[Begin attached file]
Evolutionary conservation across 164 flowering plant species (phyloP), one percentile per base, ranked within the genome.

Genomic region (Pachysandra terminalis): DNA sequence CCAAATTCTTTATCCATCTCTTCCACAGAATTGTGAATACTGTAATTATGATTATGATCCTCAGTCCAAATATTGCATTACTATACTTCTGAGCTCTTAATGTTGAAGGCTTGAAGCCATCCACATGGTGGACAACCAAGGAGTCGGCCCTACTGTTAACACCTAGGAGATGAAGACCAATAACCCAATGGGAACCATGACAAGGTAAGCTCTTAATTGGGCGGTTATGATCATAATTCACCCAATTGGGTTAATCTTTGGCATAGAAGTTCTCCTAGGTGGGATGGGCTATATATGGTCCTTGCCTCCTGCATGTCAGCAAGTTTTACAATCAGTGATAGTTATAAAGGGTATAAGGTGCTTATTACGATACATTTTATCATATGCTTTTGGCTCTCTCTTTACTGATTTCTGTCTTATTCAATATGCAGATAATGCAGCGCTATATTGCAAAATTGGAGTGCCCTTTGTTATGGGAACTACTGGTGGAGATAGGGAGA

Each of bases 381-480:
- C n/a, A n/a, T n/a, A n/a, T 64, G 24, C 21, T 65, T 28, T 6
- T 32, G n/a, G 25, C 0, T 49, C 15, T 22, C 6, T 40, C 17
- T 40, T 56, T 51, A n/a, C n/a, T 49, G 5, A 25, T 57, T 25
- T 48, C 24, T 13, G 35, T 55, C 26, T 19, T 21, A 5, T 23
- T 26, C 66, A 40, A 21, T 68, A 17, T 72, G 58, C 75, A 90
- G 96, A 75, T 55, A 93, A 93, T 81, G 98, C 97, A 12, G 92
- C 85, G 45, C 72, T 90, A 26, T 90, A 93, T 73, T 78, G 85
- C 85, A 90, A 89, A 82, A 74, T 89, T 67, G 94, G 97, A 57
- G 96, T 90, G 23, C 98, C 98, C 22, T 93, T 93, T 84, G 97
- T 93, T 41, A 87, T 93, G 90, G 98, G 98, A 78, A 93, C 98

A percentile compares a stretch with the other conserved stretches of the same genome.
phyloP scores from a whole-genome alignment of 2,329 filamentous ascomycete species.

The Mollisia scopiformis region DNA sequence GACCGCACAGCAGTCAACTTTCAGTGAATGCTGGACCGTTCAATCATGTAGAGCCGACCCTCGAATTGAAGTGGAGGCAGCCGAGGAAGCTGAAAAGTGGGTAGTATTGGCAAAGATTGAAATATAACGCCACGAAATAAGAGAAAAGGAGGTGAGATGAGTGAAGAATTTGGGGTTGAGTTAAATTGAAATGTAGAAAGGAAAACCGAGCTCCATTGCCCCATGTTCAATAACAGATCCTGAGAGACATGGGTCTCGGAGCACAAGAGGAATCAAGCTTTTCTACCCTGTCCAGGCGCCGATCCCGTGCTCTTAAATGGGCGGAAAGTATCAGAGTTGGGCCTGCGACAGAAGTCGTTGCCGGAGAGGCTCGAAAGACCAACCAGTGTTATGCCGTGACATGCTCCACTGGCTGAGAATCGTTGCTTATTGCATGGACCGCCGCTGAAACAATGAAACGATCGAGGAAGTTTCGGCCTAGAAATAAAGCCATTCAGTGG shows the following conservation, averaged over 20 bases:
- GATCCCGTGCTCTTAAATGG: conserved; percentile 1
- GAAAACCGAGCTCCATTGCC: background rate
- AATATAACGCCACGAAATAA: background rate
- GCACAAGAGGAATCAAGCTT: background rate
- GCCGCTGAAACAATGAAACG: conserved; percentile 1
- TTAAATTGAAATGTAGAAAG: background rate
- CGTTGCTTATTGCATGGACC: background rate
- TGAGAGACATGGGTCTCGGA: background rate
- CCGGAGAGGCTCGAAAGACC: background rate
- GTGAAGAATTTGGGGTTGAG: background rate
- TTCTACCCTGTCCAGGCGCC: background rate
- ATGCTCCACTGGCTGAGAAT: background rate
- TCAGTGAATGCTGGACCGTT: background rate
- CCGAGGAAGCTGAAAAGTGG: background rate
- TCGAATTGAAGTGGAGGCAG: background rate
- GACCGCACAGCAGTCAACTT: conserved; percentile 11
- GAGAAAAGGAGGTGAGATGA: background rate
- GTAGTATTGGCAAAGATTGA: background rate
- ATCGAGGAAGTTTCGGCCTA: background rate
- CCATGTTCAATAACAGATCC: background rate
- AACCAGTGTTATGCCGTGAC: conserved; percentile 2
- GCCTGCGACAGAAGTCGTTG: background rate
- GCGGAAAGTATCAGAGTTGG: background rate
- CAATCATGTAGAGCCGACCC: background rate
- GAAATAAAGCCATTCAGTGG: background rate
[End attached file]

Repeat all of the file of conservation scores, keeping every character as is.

Evolutionary conservation across 164 flowering plant species (phyloP), one percentile per base, ranked within the genome.

Genomic region (Pachysandra terminalis): DNA sequence CCAAATTCTTTATCCATCTCTTCCACAGAATTGTGAATACTGTAATTATGATTATGATCCTCAGTCCAAATATTGCATTACTATACTTCTGAGCTCTTAATGTTGAAGGCTTGAAGCCATCCACATGGTGGACAACCAAGGAGTCGGCCCTACTGTTAACACCTAGGAGATGAAGACCAATAACCCAATGGGAACCATGACAAGGTAAGCTCTTAATTGGGCGGTTATGATCATAATTCACCCAATTGGGTTAATCTTTGGCATAGAAGTTCTCCTAGGTGGGATGGGCTATATATGGTCCTTGCCTCCTGCATGTCAGCAAGTTTTACAATCAGTGATAGTTATAAAGGGTATAAGGTGCTTATTACGATACATTTTATCATATGCTTTTGGCTCTCTCTTTACTGATTTCTGTCTTATTCAATATGCAGATAATGCAGCGCTATATTGCAAAATTGGAGTGCCCTTTGTTATGGGAACTACTGGTGGAGATAGGGAGA

Each of bases 381-480:
- C n/a, A n/a, T n/a, A n/a, T 64, G 24, C 21, T 65, T 28, T 6
- T 32, G n/a, G 25, C 0, T 49, C 15, T 22, C 6, T 40, C 17
- T 40, T 56, T 51, A n/a, C n/a, T 49, G 5, A 25, T 57, T 25
- T 48, C 24, T 13, G 35, T 55, C 26, T 19, T 21, A 5, T 23
- T 26, C 66, A 40, A 21, T 68, A 17, T 72, G 58, C 75, A 90
- G 96, A 75, T 55, A 93, A 93, T 81, G 98, C 97, A 12, G 92
- C 85, G 45, C 72, T 90, A 26, T 90, A 93, T 73, T 78, G 85
- C 85, A 90, A 89, A 82, A 74, T 89, T 67, G 94, G 97, A 57
- G 96, T 90, G 23, C 98, C 98, C 22, T 93, T 93, T 84, G 97
- T 93, T 41, A 87, T 93, G 90, G 98, G 98, A 78, A 93, C 98

A percentile compares a stretch with the other conserved stretches of the same genome.
phyloP scores from a whole-genome alignment of 2,329 filamentous ascomycete species.

The Mollisia scopiformis region DNA sequence GACCGCACAGCAGTCAACTTTCAGTGAATGCTGGACCGTTCAATCATGTAGAGCCGACCCTCGAATTGAAGTGGAGGCAGCCGAGGAAGCTGAAAAGTGGGTAGTATTGGCAAAGATTGAAATATAACGCCACGAAATAAGAGAAAAGGAGGTGAGATGAGTGAAGAATTTGGGGTTGAGTTAAATTGAAATGTAGAAAGGAAAACCGAGCTCCATTGCCCCATGTTCAATAACAGATCCTGAGAGACATGGGTCTCGGAGCACAAGAGGAATCAAGCTTTTCTACCCTGTCCAGGCGCCGATCCCGTGCTCTTAAATGGGCGGAAAGTATCAGAGTTGGGCCTGCGACAGAAGTCGTTGCCGGAGAGGCTCGAAAGACCAACCAGTGTTATGCCGTGACATGCTCCACTGGCTGAGAATCGTTGCTTATTGCATGGACCGCCGCTGAAACAATGAAACGATCGAGGAAGTTTCGGCCTAGAAATAAAGCCATTCAGTGG shows the following conservation, averaged over 20 bases:
- GATCCCGTGCTCTTAAATGG: conserved; percentile 1
- GAAAACCGAGCTCCATTGCC: background rate
- AATATAACGCCACGAAATAA: background rate
- GCACAAGAGGAATCAAGCTT: background rate
- GCCGCTGAAACAATGAAACG: conserved; percentile 1
- TTAAATTGAAATGTAGAAAG: background rate
- CGTTGCTTATTGCATGGACC: background rate
- TGAGAGACATGGGTCTCGGA: background rate
- CCGGAGAGGCTCGAAAGACC: background rate
- GTGAAGAATTTGGGGTTGAG: background rate
- TTCTACCCTGTCCAGGCGCC: background rate
- ATGCTCCACTGGCTGAGAAT: background rate
- TCAGTGAATGCTGGACCGTT: background rate
- CCGAGGAAGCTGAAAAGTGG: background rate
- TCGAATTGAAGTGGAGGCAG: background rate
- GACCGCACAGCAGTCAACTT: conserved; percentile 11
- GAGAAAAGGAGGTGAGATGA: background rate
- GTAGTATTGGCAAAGATTGA: background rate
- ATCGAGGAAGTTTCGGCCTA: background rate
- CCATGTTCAATAACAGATCC: background rate
- AACCAGTGTTATGCCGTGAC: conserved; percentile 2
- GCCTGCGACAGAAGTCGTTG: background rate
- GCGGAAAGTATCAGAGTTGG: background rate
- CAATCATGTAGAGCCGACCC: background rate
- GAAATAAAGCCATTCAGTGG: background rate